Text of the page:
In recent years, an alternative world health report has been created by an alliance of civil society organisations working in the health sector in order to highlight the root causes of poor health and to critically appraise the actions of key institutions and governments (see the Global Health Watch 2008). What the alternative report makes clear is that sweeping reform of the UN agencies, in particular to free the UN from the influence of big business whilst giving it a stronger mandate to monitor the practices of transnational corporations, is a prerequisite to achieving ‘health for all’. In calling for the WHO to act in its proper capacity as a ‘global health conscience’, the first Global Health Watch report stated; “Radical changes are needed within the organization – a wider variety of health professionals, more social scientists, economists, pharmacists, lawyers, and public policy specialists, more representation from developing countries, stronger regional offices run by experienced professionals, and greater transparency and accountability leading to a more collaborative way of working.” Uncertainties therefore remain on how the WHO can transform its operations and build coalitions with other development agencies, and thus work towards the colossal reforms of the global economy that are envisioned by its Commission on Social Determinants of Health.

Various country-specific examples are often cited to show that good health can be achieved, even in the absence of economic growth and with only modest financial investment. Thanks to the documentary Sicko by Michael Moore, Cuba is now well known for having a population as healthy as those of the wealthiest countries at a fraction of the cost, and for enabling any citizen to see a doctor in their own neighbourhood, as well as being the only country with a permanent medical corps on standby for overseas aid. Sri Lanka, Costa Rica and the Indian state of Kerala are further case studies that reveal how poorer countries with less inequity can have better health indicators than wealthier countries with higher levels of inequality. By focusing on the PHC common rules of socio-economic and health policy measures combined with public health and medical interventions, these countries have shown that redistributive and pro-equity policies are the foundation for health improvements. Kerala, for example, combined its curative and preventative health services with strategies on land reform, education, universal access to housing and sanitation, and effective social safety nets. The promotion of social and economic equity, as both the WHO Commission and civil society organisations have made clear, is central to respecting human rights obligations in health.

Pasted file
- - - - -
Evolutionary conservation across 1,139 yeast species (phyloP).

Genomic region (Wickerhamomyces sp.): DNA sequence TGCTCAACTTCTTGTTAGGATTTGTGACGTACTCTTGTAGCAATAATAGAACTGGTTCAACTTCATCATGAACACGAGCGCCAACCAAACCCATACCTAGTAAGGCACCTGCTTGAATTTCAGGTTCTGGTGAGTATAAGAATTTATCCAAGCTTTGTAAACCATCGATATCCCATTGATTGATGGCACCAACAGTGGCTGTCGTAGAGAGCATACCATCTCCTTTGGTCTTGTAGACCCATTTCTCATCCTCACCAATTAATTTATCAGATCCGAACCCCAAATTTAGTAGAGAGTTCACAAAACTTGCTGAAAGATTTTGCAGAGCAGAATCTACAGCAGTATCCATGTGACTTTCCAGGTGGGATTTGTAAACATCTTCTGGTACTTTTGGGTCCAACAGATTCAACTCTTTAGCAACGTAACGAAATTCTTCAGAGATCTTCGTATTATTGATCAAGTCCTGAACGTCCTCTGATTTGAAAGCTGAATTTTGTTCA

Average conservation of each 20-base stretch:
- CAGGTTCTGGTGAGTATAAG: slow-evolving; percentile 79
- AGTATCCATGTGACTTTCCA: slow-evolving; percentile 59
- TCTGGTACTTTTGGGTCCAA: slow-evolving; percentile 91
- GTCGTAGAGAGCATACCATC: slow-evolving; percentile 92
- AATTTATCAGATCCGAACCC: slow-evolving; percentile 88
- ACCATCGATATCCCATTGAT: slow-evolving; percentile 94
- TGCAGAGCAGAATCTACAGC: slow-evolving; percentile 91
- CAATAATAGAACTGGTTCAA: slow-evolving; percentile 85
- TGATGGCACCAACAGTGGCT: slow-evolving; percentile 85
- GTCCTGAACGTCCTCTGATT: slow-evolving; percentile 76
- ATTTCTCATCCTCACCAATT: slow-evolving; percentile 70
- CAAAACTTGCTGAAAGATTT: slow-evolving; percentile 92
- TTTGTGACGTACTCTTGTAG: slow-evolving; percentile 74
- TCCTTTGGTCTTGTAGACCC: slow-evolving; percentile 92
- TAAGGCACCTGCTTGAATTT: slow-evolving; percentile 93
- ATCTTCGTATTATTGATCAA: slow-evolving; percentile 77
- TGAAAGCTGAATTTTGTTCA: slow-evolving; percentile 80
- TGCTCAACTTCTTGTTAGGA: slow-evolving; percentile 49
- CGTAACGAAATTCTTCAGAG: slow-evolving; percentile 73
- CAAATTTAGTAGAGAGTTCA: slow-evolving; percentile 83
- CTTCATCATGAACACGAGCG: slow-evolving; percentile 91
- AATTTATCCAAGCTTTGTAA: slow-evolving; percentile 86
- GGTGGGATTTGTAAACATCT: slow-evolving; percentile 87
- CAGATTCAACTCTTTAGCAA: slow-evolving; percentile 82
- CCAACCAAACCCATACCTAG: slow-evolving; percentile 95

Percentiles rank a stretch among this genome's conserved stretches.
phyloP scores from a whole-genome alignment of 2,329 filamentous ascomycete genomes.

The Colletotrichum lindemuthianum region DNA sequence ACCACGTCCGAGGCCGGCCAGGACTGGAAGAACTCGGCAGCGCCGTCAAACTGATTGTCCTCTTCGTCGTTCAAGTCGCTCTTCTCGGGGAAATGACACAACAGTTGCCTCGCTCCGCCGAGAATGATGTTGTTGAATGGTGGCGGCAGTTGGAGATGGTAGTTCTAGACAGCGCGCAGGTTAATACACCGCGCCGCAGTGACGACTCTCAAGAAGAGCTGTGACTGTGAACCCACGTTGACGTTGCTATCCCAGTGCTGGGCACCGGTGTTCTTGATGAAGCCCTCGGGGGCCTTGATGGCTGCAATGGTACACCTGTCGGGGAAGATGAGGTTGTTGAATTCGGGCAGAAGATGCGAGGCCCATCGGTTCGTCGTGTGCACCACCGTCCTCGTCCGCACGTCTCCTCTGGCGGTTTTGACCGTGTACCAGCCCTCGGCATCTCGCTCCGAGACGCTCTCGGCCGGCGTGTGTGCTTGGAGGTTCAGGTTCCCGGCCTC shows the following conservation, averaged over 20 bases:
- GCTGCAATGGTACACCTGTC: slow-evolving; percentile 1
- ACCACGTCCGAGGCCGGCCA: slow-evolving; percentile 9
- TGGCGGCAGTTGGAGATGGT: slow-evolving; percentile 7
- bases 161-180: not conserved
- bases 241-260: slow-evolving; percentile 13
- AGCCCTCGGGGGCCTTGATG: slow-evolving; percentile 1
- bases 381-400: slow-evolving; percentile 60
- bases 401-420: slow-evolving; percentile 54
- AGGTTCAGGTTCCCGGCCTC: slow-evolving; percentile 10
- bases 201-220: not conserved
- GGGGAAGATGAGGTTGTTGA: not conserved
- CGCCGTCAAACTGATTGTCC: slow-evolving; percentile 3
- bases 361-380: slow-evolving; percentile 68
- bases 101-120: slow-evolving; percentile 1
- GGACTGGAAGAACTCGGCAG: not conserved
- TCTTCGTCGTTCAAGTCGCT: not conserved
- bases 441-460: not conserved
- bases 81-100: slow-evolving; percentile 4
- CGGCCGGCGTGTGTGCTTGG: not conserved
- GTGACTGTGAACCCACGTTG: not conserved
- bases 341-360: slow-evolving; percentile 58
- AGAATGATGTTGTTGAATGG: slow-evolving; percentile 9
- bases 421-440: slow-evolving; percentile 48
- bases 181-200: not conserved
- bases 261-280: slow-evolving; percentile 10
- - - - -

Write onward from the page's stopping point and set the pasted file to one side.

Inequitable distribution of resources: … (full text).